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CAMC combats shortage of medicine for infants

By Candace Nelson

CHARLESTON, W.Va. - A vital medication that helps the most vulnerable babies is in shortage across the nation and Charleston Area Medical Center's Women and Children's Hospital is feeling the effects.

An intravenous solution of trace elements -- made up of four minerals -- is similar to a multivitamin. It contains zinc, copper, manganese and chromium, and it is that specific combination that's in short supply.

It is administered to babies in the neonatal intensive care unit who are unable to breastfeed or consume formula. The trace elements supply the baby's daily nutrition.

Healthy newborns do not need trace elements, as they are able to get it from breast milk or formula.

"Unfortunately, there is only one manufacturer for the combination product, which is what we use," said Jennifer Gorrell, the director of pharmacy at Women and Children's Hospital.

"It's unclear as to why they're not manufacturing the product anymore. They don't have any in the supply chain, and there is no release date for when they'll produce again."

Gorrell said hospital officials have been dealing with the shortage for several months and realized it would be a long-term problem in February or March.

"Over the past two to three years, it's unfortunately been a trend with medications," Gorrell said. "This is just another shortage we're dealing with. Hundreds of drugs are on the shortage list, and this is one ... We deal with this every day, and we continue to deal.

"We do everything we can to take care of our patients in light of drug shortages," she said. "We have taken measures to conserve what drugs we have and provide to the sickest of sick -- and those tend to be areas in the NICU."

While the hospital prefers to use the combination product that has all four minerals, Gorrell said a six-month supply of each individual component has been secured for future use.

Gorrell said the hospital cannot secure much more than that because of the product expiration dates. Officials also don't want to cause a shortage of the individual components, or take them away from another hospital that may need the medication immediately.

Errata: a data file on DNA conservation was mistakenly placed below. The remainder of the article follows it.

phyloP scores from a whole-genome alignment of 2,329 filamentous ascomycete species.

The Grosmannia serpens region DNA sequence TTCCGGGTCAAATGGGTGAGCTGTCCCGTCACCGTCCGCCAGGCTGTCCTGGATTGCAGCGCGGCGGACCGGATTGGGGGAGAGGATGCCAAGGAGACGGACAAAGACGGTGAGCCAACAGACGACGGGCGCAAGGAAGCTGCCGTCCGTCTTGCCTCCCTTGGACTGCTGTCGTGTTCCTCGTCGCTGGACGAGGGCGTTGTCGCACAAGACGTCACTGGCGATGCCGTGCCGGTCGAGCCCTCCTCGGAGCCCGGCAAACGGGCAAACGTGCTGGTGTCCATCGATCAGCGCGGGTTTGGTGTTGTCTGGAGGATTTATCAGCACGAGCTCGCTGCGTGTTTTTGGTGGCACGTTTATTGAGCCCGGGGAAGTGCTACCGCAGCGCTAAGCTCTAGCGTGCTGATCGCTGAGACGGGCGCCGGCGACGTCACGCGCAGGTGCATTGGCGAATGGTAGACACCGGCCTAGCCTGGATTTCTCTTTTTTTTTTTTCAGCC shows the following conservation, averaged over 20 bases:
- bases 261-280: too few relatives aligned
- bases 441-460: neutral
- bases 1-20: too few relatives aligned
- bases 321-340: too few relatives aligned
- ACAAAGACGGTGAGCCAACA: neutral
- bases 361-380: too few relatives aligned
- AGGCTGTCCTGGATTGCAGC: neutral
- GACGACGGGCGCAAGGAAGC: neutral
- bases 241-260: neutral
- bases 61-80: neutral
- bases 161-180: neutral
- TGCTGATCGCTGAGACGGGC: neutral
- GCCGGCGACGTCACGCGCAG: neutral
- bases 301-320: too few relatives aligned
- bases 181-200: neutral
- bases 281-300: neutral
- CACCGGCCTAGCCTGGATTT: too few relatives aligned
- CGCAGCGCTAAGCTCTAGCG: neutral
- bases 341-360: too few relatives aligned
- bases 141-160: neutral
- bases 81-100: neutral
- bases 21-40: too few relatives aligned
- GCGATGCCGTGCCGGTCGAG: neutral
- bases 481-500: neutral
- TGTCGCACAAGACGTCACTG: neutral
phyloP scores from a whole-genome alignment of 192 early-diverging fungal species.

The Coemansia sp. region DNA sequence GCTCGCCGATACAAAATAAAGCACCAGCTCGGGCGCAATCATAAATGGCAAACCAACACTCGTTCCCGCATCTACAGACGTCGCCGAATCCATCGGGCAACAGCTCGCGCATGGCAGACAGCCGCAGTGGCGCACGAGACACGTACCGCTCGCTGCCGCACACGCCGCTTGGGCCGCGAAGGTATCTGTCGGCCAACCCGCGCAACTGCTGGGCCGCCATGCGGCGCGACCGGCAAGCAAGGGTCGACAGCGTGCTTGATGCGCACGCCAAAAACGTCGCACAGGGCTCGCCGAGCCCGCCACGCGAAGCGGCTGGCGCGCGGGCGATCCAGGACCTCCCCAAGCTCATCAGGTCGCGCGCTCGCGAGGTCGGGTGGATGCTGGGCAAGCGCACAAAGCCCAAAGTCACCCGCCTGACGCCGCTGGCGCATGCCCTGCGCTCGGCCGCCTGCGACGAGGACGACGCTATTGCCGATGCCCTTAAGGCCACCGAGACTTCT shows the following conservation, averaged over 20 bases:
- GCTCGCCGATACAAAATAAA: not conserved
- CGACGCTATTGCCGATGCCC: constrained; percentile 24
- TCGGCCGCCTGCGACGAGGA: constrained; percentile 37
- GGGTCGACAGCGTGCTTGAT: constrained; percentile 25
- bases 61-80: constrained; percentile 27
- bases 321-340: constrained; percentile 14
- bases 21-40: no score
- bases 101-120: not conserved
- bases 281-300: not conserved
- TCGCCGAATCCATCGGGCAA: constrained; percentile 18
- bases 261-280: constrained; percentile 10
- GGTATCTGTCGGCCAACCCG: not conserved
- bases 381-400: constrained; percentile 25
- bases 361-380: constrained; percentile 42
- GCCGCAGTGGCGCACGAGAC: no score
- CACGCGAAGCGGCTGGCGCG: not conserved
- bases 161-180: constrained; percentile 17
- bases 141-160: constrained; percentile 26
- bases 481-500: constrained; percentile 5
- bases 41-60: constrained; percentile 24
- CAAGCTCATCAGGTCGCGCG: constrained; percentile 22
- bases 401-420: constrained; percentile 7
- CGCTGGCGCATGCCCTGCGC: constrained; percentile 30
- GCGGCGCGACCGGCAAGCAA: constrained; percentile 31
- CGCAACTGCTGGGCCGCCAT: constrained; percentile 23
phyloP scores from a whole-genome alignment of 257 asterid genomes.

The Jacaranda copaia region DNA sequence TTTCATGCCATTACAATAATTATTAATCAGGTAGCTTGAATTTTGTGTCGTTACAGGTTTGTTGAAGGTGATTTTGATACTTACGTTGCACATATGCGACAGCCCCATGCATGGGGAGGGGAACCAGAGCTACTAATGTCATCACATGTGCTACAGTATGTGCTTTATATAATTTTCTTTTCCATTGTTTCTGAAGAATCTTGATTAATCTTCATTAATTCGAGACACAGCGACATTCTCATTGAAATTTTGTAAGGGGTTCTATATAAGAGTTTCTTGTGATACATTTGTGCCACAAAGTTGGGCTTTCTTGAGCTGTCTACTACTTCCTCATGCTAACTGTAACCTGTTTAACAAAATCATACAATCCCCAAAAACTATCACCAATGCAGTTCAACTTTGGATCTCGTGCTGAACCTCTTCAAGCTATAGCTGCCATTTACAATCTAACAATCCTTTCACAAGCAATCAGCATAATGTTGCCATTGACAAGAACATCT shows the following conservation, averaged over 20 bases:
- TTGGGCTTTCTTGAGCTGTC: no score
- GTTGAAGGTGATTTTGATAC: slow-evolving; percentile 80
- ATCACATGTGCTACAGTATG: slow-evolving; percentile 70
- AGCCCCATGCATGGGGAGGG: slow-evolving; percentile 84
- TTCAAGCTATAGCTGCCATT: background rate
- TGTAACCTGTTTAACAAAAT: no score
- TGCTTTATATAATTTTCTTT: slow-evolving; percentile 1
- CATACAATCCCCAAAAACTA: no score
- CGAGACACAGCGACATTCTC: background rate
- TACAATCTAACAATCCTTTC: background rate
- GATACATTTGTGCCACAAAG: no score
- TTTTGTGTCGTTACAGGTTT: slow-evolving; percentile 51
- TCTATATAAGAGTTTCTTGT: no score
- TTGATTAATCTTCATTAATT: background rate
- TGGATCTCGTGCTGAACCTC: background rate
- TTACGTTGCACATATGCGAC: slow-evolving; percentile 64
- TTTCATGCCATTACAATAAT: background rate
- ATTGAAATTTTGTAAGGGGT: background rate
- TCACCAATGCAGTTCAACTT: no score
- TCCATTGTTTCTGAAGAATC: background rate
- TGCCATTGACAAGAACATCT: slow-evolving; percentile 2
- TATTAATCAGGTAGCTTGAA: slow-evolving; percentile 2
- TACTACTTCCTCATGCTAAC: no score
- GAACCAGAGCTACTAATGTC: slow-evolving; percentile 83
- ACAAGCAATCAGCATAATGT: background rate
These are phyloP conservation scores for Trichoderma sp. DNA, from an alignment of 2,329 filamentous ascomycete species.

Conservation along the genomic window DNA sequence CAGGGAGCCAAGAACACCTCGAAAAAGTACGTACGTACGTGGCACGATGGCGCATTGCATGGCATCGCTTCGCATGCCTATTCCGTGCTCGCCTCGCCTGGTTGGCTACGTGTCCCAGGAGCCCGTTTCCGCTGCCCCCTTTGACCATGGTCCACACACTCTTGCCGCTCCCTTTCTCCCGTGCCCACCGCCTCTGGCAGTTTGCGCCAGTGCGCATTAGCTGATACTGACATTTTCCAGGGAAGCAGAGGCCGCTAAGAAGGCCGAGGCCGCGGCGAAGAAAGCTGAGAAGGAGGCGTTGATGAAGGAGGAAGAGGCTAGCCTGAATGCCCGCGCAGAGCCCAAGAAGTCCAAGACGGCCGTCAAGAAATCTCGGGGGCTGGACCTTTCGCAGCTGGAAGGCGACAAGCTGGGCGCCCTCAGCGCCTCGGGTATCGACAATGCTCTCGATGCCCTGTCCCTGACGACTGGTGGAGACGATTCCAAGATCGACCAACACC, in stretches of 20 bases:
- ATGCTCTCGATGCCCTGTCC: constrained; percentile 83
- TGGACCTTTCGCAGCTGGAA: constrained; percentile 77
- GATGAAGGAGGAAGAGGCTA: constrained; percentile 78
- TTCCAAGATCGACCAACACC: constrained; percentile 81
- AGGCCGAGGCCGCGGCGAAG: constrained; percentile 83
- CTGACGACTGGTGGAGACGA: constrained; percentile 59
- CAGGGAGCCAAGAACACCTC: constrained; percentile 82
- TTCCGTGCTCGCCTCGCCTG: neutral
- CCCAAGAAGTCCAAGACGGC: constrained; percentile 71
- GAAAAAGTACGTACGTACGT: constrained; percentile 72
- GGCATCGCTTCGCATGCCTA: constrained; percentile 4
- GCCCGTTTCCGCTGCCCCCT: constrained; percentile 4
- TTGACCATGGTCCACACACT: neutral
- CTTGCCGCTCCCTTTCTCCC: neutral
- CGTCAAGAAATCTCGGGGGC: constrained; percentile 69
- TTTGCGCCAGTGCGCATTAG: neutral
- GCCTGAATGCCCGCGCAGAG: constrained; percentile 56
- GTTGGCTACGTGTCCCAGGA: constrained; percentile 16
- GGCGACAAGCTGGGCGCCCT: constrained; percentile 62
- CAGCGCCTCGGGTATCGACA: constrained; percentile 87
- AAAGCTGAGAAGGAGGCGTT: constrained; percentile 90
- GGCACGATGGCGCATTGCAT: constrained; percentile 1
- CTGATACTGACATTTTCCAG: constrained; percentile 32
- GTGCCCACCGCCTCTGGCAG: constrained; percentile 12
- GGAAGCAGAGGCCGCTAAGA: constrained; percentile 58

"The convenience of having all four in one product is beneficial," Gorrell said. "But the four individual components are sometimes difficult to obtain. We haven't had that issue yet ... but it's impossible to predict which drugs will and will not be on shortage. There is a concern. But it's something we worry about and face every day."

Gorrell said the most important is the zinc supplement, which helps to promote wound healing and skin development. It's especially important for premature babies, whose skin can be fragile.

"These minerals are all needed for a body to do what it needs to do every day," Gorrell said.

Long-term effects for babies who need the medication but don't receive it include the lack of ability to heal wounds and reproduce skin. There could be longer-term ramifications to the immune system as well, Gorrell said.

As a level-three NICU and the state's only freestanding women and children's hospital, CAMC treats the sickest of the sick babies in the area, she said. The 28-bed intensive care unit is full nearly every day.

In 2011, 401 babies had been through the NICU, which takes newborns from all over southern West Virginia, said CAMC spokesman Dale Witte.

Thomas Memorial Hospital hasn't had to use this particular combination of trace elements, said Paige Johnson, director of marketing and public relations.

At Wednesday's Board of Trustees meeting, Ed Welch, chairman of CAMC's quality committee, brought the issue to the table, noting the severity of the situation.

"One problem we were alerted to was trace elements are given to the neonatal population at Women and Children's," Welch said. "These trace elements are not as available as they were before. So we are now rationing those elements as to who can receive them. The forecast is that sometime this year, they may disappear altogether."

And infants who need these treatments and cannot receive these treatments have long-term lasting negative consequences.

"This obviously is not a CAMC problem; this is a national problem that we do not have sufficient medication available or being produced for us to be able to take care of this population," he said.

For more information on current drug shortages, visit For more information on CAMC, visit

Contact writer Candace Nelson at or 304-348-5148. Follow her at ;


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